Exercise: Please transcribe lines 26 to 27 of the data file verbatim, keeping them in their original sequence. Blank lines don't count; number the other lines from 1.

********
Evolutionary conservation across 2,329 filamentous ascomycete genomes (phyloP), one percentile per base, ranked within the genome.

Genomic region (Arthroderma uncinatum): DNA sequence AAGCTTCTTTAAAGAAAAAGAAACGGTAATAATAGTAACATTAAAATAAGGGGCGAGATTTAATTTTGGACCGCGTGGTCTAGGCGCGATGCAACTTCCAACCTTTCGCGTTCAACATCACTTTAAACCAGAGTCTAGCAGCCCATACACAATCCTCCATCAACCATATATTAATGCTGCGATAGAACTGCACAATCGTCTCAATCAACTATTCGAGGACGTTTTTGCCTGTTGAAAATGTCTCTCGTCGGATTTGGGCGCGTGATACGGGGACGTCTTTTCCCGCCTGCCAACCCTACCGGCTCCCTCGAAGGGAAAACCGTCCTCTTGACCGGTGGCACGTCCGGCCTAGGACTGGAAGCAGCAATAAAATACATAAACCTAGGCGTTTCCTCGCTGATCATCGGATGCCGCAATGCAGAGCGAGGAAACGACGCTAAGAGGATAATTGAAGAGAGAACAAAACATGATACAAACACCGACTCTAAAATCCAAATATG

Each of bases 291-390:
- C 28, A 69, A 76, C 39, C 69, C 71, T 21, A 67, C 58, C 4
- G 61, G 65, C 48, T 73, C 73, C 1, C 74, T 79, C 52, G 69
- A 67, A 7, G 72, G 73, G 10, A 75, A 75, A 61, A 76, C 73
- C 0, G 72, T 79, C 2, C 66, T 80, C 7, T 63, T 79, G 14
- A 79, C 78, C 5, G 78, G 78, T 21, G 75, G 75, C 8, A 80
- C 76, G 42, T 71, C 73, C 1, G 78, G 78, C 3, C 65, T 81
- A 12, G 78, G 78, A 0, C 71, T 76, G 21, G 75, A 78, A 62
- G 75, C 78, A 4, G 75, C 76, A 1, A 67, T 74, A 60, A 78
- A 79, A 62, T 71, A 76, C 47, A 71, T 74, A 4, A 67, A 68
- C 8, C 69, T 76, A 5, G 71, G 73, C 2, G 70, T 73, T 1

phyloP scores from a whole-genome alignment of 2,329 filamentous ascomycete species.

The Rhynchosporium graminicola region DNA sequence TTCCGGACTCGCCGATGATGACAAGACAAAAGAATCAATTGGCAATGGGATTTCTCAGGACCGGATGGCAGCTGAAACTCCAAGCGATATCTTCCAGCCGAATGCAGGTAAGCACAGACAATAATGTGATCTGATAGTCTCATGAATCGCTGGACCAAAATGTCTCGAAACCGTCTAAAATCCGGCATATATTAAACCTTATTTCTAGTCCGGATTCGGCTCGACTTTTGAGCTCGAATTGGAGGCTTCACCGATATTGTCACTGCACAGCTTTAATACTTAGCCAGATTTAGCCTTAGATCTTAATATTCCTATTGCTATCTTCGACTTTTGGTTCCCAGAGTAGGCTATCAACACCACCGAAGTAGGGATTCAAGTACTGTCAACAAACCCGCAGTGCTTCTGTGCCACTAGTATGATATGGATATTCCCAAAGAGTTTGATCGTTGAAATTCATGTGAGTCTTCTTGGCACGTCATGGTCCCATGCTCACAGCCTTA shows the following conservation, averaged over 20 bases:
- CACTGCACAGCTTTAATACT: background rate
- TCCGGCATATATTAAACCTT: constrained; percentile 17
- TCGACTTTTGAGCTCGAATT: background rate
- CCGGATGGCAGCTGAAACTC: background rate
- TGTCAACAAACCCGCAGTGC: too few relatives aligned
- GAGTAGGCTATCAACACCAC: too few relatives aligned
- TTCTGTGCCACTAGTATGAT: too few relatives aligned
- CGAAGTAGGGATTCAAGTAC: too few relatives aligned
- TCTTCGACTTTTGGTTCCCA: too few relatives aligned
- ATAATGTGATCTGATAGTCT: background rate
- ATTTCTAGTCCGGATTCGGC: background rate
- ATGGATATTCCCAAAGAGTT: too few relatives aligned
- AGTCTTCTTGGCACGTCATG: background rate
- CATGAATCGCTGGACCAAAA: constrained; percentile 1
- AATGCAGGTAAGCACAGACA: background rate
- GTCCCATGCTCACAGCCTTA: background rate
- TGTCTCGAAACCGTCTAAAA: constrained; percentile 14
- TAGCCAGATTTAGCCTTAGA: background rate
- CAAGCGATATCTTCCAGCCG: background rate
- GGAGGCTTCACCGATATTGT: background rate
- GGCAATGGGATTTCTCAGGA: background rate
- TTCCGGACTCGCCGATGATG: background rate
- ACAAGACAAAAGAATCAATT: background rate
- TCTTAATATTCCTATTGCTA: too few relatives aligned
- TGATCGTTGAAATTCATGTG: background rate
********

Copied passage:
- ATTTCTAGTCCGGATTCGGC: background rate
- ATGGATATTCCCAAAGAGTT: too few relatives aligned